First responders work to fight fires

First responders first received notice of a developing brush fire early morning on Oct. 30. Beginning in Northern Simi Valley, it had spread into Moorpark within a few hours. At its peak, more than 7,000 structures were threatened, including the Ronald Reagan Presidential Library. The following evening, the Maria fire began atop South Mountain in Santa Paula, a mere 12 miles away. 10,000 acres of land were burned over the course of its activity.  

Due to a shift in the winds and the effort of the first responders, VCFD (Ventura County Fire Department) Public Information Officer Mike Deforges expected that the task was nearing its end correctly, as the fires are both completely contained as of Nov. 7.

Assistant Principal Kelly Welch was one of 30,000 people ordered to evacuate for the Easy Fire Wednesday afternoon.  “When I woke up in the morning and saw the fire on the news, and saw the direction…how fast it was going with the winds, I anticipated that I was going to get evacuated,” Welch said.

Welch was confident that the fire department had it under control. “We knew that they were gonna get a good handle on it,” she said. 

It was the combined efforts of the VCFD and the NWS (National Weather Service) have aided in reducing what could have led to catastrophic aftermath. 

NWS Forecaster Ryan Kittell has spent these past weeks monitoring the status of fires with the aid of weather satellites. “Fires from these satellite sensors show up as ‘Hot spots’ which allows us to detect new fires and monitor the growth of established fire,” Kittell said. “This information helps firefighters anticipate how and where a fire will grow and spread.”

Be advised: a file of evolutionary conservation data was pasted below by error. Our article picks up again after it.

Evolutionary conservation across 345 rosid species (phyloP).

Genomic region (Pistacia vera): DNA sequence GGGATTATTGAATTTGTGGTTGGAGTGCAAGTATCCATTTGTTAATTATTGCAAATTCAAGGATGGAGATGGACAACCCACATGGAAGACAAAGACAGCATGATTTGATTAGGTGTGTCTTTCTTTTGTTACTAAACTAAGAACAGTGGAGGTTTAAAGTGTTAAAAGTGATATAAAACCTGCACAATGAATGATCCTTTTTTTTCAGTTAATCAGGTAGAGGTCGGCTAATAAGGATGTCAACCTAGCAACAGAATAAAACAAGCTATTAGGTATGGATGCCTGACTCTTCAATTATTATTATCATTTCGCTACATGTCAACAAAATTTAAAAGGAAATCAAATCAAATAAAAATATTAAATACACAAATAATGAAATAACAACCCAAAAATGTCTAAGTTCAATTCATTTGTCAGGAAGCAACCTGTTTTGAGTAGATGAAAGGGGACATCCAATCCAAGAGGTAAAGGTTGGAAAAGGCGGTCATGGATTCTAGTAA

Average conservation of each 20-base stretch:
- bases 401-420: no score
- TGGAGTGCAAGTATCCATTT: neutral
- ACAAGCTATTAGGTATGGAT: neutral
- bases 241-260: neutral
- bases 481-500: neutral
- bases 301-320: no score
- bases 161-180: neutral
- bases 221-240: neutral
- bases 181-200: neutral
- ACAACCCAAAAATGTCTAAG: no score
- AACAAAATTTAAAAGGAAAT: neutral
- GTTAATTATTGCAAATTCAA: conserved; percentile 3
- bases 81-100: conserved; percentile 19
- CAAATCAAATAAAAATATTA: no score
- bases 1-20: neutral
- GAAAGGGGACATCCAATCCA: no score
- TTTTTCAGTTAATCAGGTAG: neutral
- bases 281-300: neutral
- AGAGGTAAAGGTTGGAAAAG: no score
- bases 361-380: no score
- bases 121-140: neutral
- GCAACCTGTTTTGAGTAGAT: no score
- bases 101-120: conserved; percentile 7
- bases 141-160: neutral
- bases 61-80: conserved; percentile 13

The primary cause of these disasters, as well as the Camp and Woolsey fires last year, can be derived from the dry, off-shore gusts known as Santa Ana winds. As air is pressurized from within the Great Basin, this forms compressed warm, dry winds that can reach 100 mph and results in extremely low humidity, which is the ideal atmosphere for wildfires to spread quickly.

With both fires entirely contained, the fire department’s focus is to restore the area back to its prior condition. “Crews are up there chopping those trees so that they don’t fall and injure a firefighter or a citizen returning home,” Deforges said. “Just kind of controlling for general hotspots, pieces of smouldering material that might still be left over.”

Although it is a harsh reality, the likelihood of there being more fires in the recent future is high, meaning it is crucial to be aware. “Definitely stay in the know,” Deforges said. Deforges encourages taking advantage of the emergency resources available through the fire department, including the Pulse Point app. “Download it, and select Ventura County Regional Dispatch. You’ll be able to see all of the calls. . .for brush fries in particular,” Deforges said. “You’ll get a notification if that kind of call comes up.”

Last November, the Camp fire devastated several Northern California cities, causing it to be titled the most destructive wildfire in the state’s history. Similarly, the Woolsey fire swept through parts of Ventura and Los Angeles county last fall, leading to evacuations of nearly 300,000 people and extended school closures within CVUSD and beyond.

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